Read more about Satcher’s work as a public health hero here.
Community innovators across the landscape of total health met yesterday at the Center for Total Health’s February Community Tour. Attendees included physician and health leaders from Johns Hopkins Health System, Anacostia Watershed Society, American Institutes for Research, Trust for Public Land, and the DreamIT Health Baltimore 2014.
Bookmark this post in your browser and return January 23 (3 p.m. to 4 p.m. Eastern, noon to 1 p.m. Pacific) to watch the webcast live.
On January 23, the Center for Total Health will host the next Total Health and Technology Focus, this time looking at tools to support the social needs of patients.
Total health is about the mind, body and spirit. but there are other influences on our health — such as the community a person lives in, the environment that surrounds them and all their relationships that influence healthier behaviors. Unrecognized needs such as support for housing, food/nutrition or other psycho-social stressors also have an impact on health. Clinicians often feel unable or unprepared to address these needs.
Our January 23 event will feature Healthify and Health Leads, two organizations with innovative models that help people with unmet social needs connect to available community services. Join us for a discussion on how clinicians can be part of a health system solution.
a dynamic screening tool that identifies and quantifies the social and behavioral needs of your patients
a matching algorithm that finds, refers, and texts patients about the best resources for their needs
a dashboard to allow staff to search for resources and gain insight into their population
Health Leads works with clinics to connect patients to basic resources, improving health outcomes and patient satisfaction while lowering the cost of care. Health Leads enables doctors and other healthcare providers to “prescribe” basic resources like food and heat just as they do medication. The organization recruits and trains college students to “fill” these prescriptions by working side by side with patients to connect them with the basic resources they need to be healthy.
There’s a movement afoot to build more sustainable, livable, healthy communities. It is a movement that is growing in momentum and collective will, despite what many feel are overwhelming statistics showing the rise of obesity and chronic disease in this country. It is a movement being led by people serving across disciplinary fields and political perspectives—community leaders, health activists, philanthropic organizations, and government agencies—all seeking the goal of thriving, healthy communities.
The healthy, sustainable communities movement is getting a tremendous burst of momentum these days from the internet, and more specifically from the creation of a unique online interactive space where folks can go to network with others, find targeted resources, and see what kinds of health and sustainability initiatives are happening in their community and across the country. One space where this is taking place is called the Community Commons.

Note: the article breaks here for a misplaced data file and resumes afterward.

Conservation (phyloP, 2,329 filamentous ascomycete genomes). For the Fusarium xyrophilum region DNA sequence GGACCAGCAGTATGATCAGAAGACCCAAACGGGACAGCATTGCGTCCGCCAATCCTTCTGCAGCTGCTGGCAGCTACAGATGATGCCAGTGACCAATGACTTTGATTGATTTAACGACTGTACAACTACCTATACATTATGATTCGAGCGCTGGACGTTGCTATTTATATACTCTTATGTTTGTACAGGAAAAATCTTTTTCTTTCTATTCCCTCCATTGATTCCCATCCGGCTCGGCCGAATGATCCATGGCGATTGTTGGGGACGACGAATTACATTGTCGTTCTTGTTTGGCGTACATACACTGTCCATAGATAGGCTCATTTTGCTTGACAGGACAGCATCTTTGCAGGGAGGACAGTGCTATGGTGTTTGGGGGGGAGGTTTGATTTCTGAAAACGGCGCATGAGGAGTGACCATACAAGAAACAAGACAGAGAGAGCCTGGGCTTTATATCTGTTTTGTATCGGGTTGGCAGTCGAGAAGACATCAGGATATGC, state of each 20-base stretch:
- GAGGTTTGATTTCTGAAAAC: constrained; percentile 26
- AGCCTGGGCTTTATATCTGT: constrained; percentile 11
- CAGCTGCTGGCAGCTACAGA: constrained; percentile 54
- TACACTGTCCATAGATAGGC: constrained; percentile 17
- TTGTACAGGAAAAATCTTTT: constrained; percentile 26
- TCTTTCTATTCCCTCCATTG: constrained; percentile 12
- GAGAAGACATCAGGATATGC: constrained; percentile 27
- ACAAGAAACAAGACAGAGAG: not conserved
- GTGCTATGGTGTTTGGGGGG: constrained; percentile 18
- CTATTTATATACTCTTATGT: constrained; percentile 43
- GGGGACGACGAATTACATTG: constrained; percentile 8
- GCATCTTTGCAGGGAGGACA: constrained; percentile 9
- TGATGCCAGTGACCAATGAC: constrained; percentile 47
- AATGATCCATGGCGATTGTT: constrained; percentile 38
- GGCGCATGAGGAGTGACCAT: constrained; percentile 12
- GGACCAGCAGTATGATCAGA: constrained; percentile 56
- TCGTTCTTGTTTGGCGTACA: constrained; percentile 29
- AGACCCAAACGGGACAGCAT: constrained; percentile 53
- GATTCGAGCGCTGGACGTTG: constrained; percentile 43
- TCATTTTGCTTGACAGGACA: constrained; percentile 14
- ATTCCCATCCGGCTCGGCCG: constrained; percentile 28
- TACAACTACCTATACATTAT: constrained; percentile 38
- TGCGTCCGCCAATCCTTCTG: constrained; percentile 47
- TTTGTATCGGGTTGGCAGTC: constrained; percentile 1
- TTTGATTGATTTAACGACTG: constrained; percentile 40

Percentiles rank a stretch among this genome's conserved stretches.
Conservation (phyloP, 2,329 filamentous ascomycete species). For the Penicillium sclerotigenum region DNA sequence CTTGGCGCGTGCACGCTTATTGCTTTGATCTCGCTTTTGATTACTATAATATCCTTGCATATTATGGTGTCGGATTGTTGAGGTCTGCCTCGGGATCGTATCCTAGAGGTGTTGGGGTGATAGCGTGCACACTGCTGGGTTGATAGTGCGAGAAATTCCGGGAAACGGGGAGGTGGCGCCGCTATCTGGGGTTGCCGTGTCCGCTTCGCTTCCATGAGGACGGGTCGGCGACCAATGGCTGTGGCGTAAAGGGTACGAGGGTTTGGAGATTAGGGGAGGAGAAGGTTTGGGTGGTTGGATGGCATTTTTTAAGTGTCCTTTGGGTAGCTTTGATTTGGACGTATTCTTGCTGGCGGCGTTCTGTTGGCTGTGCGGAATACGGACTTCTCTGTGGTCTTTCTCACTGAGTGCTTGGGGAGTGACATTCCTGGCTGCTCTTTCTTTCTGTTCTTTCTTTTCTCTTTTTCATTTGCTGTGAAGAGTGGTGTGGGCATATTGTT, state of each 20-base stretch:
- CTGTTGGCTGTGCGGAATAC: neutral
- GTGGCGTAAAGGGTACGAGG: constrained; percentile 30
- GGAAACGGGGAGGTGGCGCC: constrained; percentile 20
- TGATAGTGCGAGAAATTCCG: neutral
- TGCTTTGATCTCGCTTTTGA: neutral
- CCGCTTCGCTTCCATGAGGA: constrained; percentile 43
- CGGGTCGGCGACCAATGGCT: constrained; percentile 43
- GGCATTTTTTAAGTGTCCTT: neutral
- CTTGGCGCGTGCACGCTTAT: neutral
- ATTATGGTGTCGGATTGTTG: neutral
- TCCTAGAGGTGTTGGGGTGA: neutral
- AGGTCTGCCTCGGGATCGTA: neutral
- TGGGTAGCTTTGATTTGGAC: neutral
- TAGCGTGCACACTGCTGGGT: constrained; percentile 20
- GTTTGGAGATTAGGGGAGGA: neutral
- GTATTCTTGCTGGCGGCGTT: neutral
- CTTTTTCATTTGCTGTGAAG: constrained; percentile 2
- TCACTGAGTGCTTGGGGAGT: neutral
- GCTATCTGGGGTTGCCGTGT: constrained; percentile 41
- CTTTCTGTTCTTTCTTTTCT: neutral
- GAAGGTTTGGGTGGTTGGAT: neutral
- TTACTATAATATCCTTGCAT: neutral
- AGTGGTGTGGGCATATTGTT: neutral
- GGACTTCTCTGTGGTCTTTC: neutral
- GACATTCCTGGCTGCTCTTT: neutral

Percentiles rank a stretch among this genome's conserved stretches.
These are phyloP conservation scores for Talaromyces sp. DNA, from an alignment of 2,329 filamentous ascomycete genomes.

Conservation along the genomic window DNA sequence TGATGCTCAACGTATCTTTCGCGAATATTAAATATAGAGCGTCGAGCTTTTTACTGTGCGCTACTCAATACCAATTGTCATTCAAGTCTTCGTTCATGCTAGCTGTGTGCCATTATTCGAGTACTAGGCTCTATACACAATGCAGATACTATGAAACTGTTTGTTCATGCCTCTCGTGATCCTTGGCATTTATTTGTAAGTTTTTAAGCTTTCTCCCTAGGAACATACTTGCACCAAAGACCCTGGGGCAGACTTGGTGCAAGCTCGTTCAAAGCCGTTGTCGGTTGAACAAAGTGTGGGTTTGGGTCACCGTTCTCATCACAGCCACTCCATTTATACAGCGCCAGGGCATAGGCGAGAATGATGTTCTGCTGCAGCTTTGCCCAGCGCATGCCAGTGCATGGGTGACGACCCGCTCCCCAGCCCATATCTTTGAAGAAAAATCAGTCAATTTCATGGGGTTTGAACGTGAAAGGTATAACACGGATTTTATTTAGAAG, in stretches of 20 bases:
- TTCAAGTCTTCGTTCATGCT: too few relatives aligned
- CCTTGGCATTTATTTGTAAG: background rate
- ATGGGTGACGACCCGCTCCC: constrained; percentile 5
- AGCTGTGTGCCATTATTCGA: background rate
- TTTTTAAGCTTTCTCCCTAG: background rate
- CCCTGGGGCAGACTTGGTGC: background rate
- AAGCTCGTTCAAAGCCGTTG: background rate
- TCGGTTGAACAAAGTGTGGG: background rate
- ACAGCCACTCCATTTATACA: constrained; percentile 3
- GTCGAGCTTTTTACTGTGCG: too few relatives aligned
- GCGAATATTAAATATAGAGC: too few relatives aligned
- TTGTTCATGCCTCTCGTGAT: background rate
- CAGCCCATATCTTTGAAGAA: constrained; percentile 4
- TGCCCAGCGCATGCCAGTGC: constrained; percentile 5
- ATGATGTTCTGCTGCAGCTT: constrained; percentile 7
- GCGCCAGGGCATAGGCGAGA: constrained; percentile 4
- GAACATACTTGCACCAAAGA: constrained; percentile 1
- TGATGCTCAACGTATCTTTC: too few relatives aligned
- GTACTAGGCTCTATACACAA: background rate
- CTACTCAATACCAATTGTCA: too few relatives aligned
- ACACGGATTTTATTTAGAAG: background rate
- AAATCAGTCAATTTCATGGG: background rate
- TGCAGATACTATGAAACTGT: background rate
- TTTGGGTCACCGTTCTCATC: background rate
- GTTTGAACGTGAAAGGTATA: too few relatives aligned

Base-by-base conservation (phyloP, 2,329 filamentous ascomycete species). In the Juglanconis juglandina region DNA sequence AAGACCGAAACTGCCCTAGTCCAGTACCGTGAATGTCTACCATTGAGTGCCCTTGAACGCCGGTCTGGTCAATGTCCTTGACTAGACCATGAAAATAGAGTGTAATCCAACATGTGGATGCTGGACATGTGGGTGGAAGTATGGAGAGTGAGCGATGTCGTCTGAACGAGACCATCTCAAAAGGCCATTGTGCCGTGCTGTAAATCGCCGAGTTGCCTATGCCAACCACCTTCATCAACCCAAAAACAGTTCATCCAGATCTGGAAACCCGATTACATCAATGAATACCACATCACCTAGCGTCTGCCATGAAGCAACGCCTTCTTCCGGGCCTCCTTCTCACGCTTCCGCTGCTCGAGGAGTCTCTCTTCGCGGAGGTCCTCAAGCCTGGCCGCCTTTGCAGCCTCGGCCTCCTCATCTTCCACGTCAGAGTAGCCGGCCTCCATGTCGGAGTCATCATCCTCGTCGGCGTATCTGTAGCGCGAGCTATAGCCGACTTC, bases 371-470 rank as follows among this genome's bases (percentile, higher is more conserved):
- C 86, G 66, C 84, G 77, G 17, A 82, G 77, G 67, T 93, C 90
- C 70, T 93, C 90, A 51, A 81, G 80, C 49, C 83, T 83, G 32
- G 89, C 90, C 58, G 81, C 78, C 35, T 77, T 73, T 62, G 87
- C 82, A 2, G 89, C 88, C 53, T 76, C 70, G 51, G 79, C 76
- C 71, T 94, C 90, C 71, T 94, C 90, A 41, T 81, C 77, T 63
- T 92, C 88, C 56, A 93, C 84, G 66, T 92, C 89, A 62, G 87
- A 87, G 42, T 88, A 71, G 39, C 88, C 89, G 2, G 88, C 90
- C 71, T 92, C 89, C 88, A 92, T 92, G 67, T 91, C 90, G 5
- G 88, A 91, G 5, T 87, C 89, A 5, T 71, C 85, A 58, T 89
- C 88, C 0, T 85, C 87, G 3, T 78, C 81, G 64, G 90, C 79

The Community Commons went live in October 2011 and has recently launched its 2.0 version that features enhanced resources and functionality. It is gaining wide acclaim and is being heralded as the online space for public health advocates to learn, connect with each other, and share resources. Earlier this month, the Community Commons was the recipient of a first place award at the “Healthy People 2020 Leading Health Indicators App Challenge” announced at the 2012 National Health Promotion Summit in Washington, D.C.
Kaiser Permanente’s Catherine Brozena recently sat down with social entrepreneur Tyler Norris, who has played a fundamental role in shaping the creation of the Community Commons. We asked Tyler to share more about this movement for healthier communities and how the Community Commons is playing a pivotal role in advancing that movement.
Norris will be moderating a special Dialogue4Health web forum tomorrow on HBO’s Weight of the Nation documentary and accompanying public health campaign. Sponsored by the Public Health Institute and Kaiser Permanente, the forum will focus on exploring the key themes of the films and discuss how the assets available to individuals, organizations, and place-based partnerships can help create healthier built, food and beverage, social, and community environments. For more information or to register for the event, which is scheduled for Tuesday, May 1, at 1 p.m. EDT/10 a.m. PDT, visit here.
The center is open to the
public Monday through Friday,
from 9 a.m. to 5 p.m.
Please note: Availability may be limited due to conferences and other meetings booked in the space. Please check the calendar or call 202-346-3370 in advance. For guided tours, advance scheduling is encouraged.
Center for Total Health
700 Second St. NE
Washington, DC 20002